The symptoms of muscular sclerosis (MS) often develop between the ages of 20 and 40 years and are more prevalent in women than men. The University of California, San Francisco, reports that muscular sclerosis is diagnosed through patient evaluation and the presence of symptoms as well as diagnostic testing. The causes of MS are unknown, and unfortunately, there is no cure for the disease. But, there are treatments that are available to help relieve the symptoms.
What is Muscular Sclerosis?
Muscular sclerosis (MS) is a disease that is associated with debilitating symptoms that are caused by the body's immune system. The immune system attacks the nervous system resulting in the deterioration of the nerves and their protective covering (myelin). As a result, difficulties walking and speaking often develop, which are irreversible. The MayoClinic explains that muscular sclerosis can be difficult to diagnose because the symptoms have no specific pattern of development and are different in every individual.
According to Bayer HealthCare, muscle weakness and rigidity are symptoms of muscular sclerosis that affect range of motion and mobility. The weakness that is associated with muscular sclerosis can also lead to a condition known as "ataxia," which causes coordination problems and clumsy behavior. Patients who are diagnosed with muscular sclerosis may also feel heaviness in their limbs, making it difficult to use their arms and legs.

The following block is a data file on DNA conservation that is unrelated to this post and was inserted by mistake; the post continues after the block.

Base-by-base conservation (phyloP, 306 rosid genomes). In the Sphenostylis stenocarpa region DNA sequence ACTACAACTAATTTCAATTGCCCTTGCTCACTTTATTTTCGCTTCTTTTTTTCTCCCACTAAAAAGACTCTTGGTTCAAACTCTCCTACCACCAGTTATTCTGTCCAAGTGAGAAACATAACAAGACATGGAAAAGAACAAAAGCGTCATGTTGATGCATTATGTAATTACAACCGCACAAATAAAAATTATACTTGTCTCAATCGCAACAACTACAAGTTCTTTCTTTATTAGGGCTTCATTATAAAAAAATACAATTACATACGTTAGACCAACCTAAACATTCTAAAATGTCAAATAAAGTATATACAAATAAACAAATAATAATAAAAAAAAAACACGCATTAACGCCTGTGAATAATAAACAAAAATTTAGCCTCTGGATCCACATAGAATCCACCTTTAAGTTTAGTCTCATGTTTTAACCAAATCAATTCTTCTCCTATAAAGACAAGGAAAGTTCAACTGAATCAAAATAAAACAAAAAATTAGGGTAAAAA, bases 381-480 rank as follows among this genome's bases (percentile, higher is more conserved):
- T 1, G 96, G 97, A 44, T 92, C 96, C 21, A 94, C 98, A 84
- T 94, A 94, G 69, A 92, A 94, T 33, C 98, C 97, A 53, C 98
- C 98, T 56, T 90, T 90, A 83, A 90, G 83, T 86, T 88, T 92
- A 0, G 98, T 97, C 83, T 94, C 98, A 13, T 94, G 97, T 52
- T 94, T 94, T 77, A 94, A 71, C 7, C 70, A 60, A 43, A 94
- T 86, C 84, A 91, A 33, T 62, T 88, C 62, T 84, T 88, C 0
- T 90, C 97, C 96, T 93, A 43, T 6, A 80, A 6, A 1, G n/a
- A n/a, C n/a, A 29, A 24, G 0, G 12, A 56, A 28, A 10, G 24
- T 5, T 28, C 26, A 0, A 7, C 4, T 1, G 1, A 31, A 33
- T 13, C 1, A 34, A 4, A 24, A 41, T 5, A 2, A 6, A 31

Vision problems are common in patients who have muscular sclerosis; especially, blurred or double vision symptoms. Abnormal eye movements and pupil responses may also be exhibited by MS patients along with the development of optic neuritis. All About Muscular Sclerosis explains that optic neuritis (ON) is an inflammation of the optic nerve that can sometimes cause eye pain and partial blindness. Dyschromatopsia is also a symptom of muscular sclerosis and involves the eye's ability to see colors. Patients who develop dyschromatopsia will often notice a reduction in the ability to view colors, especially reds.
Cognitions and Emotions
According to the National Muscular Sclerosis Society, the term "cognition" describes how a person learns and uses language as well as how he organizes his thoughts, solves problems and views his environment. Unfortunately, approximately 50 percent of the people who are diagnosed with the muscular sclerosis disease will develop problems with cognition that are significant enough to negatively affect their daily lives. As a result, MS patients may also develop emotional symptoms that may include mood swings and depression.
In the advanced stages of muscular sclerosis, patients may begin to experience acute pain that is intense at times and brought on suddenly by unknown triggers. Cedar Sinai reports that muscle stiffness and the inability to control movements may also begin to manifest in combination with uncontrolled shaking. Incontinence, bowel disorders and impotence are also late-stage symptoms.